Simplify your retirement savings with this easy guide to RRSPs.
You've probably heard of the Registered Retirement Savings Plan (RRSP). Perhaps you've even set up a monthly RRSP contribution. But beyond the basics, do you really know what an RRSP has to offer?
The federal government introduced the RRSP in 1957 as a way to motivate Canadians to save for retirement. Mission accomplished! Today, the RRSP is a popular retirement savings tool among Canadians and it’s an easy way to begin investing in your financial future.
If you're interested in what makes the RRSP such a useful tool, the different RRSP options that are available and the simple steps you can take to start investing today, then read on.
What makes the RRSP so useful?
The RRSP offers many advantages. Not only does it provide tax deferral, it's also a savvy investment tool. Here are some quick facts about RRSPs and how you can maximize their benefits.
Contributions are tax deductible
When you contribute to an RRSP, you may be able to claim a tax deduction that could decrease your taxable income and your taxes. For example, if you make $50,000 each year and contribute $5,000 to an RRSP, you generally will be taxed that year on only $45,000.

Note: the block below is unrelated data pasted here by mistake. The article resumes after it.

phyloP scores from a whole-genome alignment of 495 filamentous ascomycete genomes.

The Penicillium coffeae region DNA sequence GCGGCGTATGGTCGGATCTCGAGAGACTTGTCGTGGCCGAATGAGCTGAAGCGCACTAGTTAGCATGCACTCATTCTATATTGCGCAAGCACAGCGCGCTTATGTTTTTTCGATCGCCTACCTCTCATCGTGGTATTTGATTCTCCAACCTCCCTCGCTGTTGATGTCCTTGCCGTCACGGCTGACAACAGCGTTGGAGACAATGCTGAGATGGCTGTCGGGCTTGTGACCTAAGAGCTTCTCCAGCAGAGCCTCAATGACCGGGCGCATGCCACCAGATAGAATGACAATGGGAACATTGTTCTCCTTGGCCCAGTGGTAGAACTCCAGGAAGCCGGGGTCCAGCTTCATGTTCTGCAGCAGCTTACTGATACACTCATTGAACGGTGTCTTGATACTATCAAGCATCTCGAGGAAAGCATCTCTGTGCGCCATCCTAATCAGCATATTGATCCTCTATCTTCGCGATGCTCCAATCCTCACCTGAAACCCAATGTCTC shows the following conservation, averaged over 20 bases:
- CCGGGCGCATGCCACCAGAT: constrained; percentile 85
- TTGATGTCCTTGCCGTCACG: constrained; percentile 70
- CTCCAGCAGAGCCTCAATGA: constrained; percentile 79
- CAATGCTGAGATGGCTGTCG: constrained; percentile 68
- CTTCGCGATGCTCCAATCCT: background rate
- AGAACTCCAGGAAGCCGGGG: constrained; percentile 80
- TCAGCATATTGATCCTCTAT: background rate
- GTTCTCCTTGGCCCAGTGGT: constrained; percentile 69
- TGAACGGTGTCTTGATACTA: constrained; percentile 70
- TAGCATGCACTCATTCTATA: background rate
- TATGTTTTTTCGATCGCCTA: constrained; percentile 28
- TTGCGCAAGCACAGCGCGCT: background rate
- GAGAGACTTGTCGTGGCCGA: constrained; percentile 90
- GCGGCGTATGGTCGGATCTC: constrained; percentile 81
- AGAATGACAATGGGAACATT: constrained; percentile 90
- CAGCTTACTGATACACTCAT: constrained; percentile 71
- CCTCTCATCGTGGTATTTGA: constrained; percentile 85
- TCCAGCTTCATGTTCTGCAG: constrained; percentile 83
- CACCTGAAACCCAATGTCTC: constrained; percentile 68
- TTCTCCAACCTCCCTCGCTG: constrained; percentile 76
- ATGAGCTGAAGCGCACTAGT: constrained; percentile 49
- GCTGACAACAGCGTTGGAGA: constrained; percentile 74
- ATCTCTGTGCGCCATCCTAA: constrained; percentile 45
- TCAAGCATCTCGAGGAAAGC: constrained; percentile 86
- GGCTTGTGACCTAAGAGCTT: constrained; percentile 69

This means that income or growth that build up in your RRSP are not currently taxed, which may help your investments to grow faster than taxable accounts. You generally pay tax only on amounts that you withdraw from your RRSP.
To take full advantage of this program, it's typically a good idea to wait until retirement to begin withdrawing money. After retirement, your income may drop, meaning you could be taxed at lower rates.
Special programs allow you to access RRSP funds without paying tax on the withdrawal
The Home Buyers' Plan (HBP) and Lifelong Learning Plan (LLP) allow you to make temporary withdrawals from your RRSP to pay for your first home or certain educational programs. As long as you follow the rules regarding how much you can withdraw and when the money needs to be paid back, you don’t pay tax on amounts withdrawn under these programs.
Three common types of RRSPs
To understand the full potential of your RRSP, you'll want to know the available options. Here's an easy primer on 3 common types.
1. Individual RRSP
The individual RRSP is probably the most popular of the Registered Retirement Savings Plans, or at least the most well-known. Anyone under the age of 71 can open an individual plan.
When you open an individual RRSP, it's registered in your name. You're both the account holder and the contributor.
The individual RRSP offers all of the benefits discussed above. Contributions are tax deductible and taxes are deferred until you withdraw funds from the plan.
How to get started
If you would like to open an RRSP, you can do so at your preferred financial institution. You can open an RRSP that invests in savings accounts and GICs, or if you feel confident managing a broader range of investments on your own, you can open a self-directed RRSP through an investment firm or online brokerage.